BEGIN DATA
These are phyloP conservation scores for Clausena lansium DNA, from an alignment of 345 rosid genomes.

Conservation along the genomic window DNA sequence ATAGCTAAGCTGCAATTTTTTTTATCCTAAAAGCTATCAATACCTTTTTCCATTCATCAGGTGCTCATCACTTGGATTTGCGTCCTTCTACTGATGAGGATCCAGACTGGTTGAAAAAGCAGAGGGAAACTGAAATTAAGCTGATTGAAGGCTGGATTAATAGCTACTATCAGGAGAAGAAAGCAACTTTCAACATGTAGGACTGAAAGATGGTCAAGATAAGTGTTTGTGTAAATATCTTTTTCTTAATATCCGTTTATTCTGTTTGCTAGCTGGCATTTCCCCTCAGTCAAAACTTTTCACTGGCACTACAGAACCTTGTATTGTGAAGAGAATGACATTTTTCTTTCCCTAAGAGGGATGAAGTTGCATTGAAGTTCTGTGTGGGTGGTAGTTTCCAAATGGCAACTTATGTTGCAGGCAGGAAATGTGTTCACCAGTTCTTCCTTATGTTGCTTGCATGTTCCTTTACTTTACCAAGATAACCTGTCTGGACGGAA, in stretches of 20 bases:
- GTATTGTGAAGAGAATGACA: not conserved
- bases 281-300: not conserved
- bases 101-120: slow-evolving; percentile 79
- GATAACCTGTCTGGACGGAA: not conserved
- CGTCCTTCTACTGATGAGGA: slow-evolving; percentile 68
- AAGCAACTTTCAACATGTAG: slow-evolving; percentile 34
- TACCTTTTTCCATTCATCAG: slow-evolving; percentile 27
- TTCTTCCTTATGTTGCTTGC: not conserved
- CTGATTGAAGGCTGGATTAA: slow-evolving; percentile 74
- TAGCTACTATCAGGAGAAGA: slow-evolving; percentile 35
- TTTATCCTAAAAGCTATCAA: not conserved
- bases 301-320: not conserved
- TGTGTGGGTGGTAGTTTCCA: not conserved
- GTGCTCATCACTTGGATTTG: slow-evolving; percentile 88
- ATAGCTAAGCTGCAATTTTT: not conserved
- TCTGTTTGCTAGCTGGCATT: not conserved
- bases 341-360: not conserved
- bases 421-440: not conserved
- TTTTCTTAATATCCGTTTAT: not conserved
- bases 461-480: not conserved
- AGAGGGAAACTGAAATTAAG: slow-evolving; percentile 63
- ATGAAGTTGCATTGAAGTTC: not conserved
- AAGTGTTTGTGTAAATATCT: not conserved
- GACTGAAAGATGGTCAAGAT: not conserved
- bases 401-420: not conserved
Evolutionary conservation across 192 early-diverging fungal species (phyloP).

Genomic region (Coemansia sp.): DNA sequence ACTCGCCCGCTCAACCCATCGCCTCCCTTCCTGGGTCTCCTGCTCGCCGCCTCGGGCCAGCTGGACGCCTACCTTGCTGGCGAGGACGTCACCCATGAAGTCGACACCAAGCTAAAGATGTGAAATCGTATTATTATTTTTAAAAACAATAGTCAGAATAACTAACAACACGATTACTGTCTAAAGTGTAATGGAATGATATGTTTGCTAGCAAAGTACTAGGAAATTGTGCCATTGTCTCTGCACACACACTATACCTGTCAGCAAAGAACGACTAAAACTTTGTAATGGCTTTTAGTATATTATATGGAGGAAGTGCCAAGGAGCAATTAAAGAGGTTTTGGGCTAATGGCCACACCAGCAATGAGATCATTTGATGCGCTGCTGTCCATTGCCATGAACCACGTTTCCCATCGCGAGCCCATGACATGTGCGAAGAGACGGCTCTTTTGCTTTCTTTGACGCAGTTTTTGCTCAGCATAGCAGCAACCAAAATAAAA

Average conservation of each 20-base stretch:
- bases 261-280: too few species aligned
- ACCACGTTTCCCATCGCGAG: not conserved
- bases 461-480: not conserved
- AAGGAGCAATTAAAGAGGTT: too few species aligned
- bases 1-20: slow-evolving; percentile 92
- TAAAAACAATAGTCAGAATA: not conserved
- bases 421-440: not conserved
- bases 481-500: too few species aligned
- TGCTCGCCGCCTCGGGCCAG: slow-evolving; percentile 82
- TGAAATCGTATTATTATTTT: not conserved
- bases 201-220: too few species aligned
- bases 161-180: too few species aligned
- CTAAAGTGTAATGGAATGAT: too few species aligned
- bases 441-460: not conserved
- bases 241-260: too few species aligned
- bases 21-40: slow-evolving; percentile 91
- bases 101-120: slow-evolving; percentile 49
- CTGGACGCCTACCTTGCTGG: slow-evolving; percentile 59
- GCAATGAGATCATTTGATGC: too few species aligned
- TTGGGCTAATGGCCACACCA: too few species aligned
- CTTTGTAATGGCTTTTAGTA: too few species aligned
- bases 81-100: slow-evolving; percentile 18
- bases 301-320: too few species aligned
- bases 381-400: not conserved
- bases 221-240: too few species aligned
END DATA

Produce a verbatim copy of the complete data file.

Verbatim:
These are phyloP conservation scores for Clausena lansium DNA, from an alignment of 345 rosid genomes.

Conservation along the genomic window DNA sequence ATAGCTAAGCTGCAATTTTTTTTATCCTAAAAGCTATCAATACCTTTTTCCATTCATCAGGTGCTCATCACTTGGATTTGCGTCCTTCTACTGATGAGGATCCAGACTGGTTGAAAAAGCAGAGGGAAACTGAAATTAAGCTGATTGAAGGCTGGATTAATAGCTACTATCAGGAGAAGAAAGCAACTTTCAACATGTAGGACTGAAAGATGGTCAAGATAAGTGTTTGTGTAAATATCTTTTTCTTAATATCCGTTTATTCTGTTTGCTAGCTGGCATTTCCCCTCAGTCAAAACTTTTCACTGGCACTACAGAACCTTGTATTGTGAAGAGAATGACATTTTTCTTTCCCTAAGAGGGATGAAGTTGCATTGAAGTTCTGTGTGGGTGGTAGTTTCCAAATGGCAACTTATGTTGCAGGCAGGAAATGTGTTCACCAGTTCTTCCTTATGTTGCTTGCATGTTCCTTTACTTTACCAAGATAACCTGTCTGGACGGAA, in stretches of 20 bases:
- GTATTGTGAAGAGAATGACA: not conserved
- bases 281-300: not conserved
- bases 101-120: slow-evolving; percentile 79
- GATAACCTGTCTGGACGGAA: not conserved
- CGTCCTTCTACTGATGAGGA: slow-evolving; percentile 68
- AAGCAACTTTCAACATGTAG: slow-evolving; percentile 34
- TACCTTTTTCCATTCATCAG: slow-evolving; percentile 27
- TTCTTCCTTATGTTGCTTGC: not conserved
- CTGATTGAAGGCTGGATTAA: slow-evolving; percentile 74
- TAGCTACTATCAGGAGAAGA: slow-evolving; percentile 35
- TTTATCCTAAAAGCTATCAA: not conserved
- bases 301-320: not conserved
- TGTGTGGGTGGTAGTTTCCA: not conserved
- GTGCTCATCACTTGGATTTG: slow-evolving; percentile 88
- ATAGCTAAGCTGCAATTTTT: not conserved
- TCTGTTTGCTAGCTGGCATT: not conserved
- bases 341-360: not conserved
- bases 421-440: not conserved
- TTTTCTTAATATCCGTTTAT: not conserved
- bases 461-480: not conserved
- AGAGGGAAACTGAAATTAAG: slow-evolving; percentile 63
- ATGAAGTTGCATTGAAGTTC: not conserved
- AAGTGTTTGTGTAAATATCT: not conserved
- GACTGAAAGATGGTCAAGAT: not conserved
- bases 401-420: not conserved
Evolutionary conservation across 192 early-diverging fungal species (phyloP).

Genomic region (Coemansia sp.): DNA sequence ACTCGCCCGCTCAACCCATCGCCTCCCTTCCTGGGTCTCCTGCTCGCCGCCTCGGGCCAGCTGGACGCCTACCTTGCTGGCGAGGACGTCACCCATGAAGTCGACACCAAGCTAAAGATGTGAAATCGTATTATTATTTTTAAAAACAATAGTCAGAATAACTAACAACACGATTACTGTCTAAAGTGTAATGGAATGATATGTTTGCTAGCAAAGTACTAGGAAATTGTGCCATTGTCTCTGCACACACACTATACCTGTCAGCAAAGAACGACTAAAACTTTGTAATGGCTTTTAGTATATTATATGGAGGAAGTGCCAAGGAGCAATTAAAGAGGTTTTGGGCTAATGGCCACACCAGCAATGAGATCATTTGATGCGCTGCTGTCCATTGCCATGAACCACGTTTCCCATCGCGAGCCCATGACATGTGCGAAGAGACGGCTCTTTTGCTTTCTTTGACGCAGTTTTTGCTCAGCATAGCAGCAACCAAAATAAAA

Average conservation of each 20-base stretch:
- bases 261-280: too few species aligned
- ACCACGTTTCCCATCGCGAG: not conserved
- bases 461-480: not conserved
- AAGGAGCAATTAAAGAGGTT: too few species aligned
- bases 1-20: slow-evolving; percentile 92
- TAAAAACAATAGTCAGAATA: not conserved
- bases 421-440: not conserved
- bases 481-500: too few species aligned
- TGCTCGCCGCCTCGGGCCAG: slow-evolving; percentile 82
- TGAAATCGTATTATTATTTT: not conserved
- bases 201-220: too few species aligned
- bases 161-180: too few species aligned
- CTAAAGTGTAATGGAATGAT: too few species aligned
- bases 441-460: not conserved
- bases 241-260: too few species aligned
- bases 21-40: slow-evolving; percentile 91
- bases 101-120: slow-evolving; percentile 49
- CTGGACGCCTACCTTGCTGG: slow-evolving; percentile 59
- GCAATGAGATCATTTGATGC: too few species aligned
- TTGGGCTAATGGCCACACCA: too few species aligned
- CTTTGTAATGGCTTTTAGTA: too few species aligned
- bases 81-100: slow-evolving; percentile 18
- bases 301-320: too few species aligned
- bases 381-400: not conserved
- bases 221-240: too few species aligned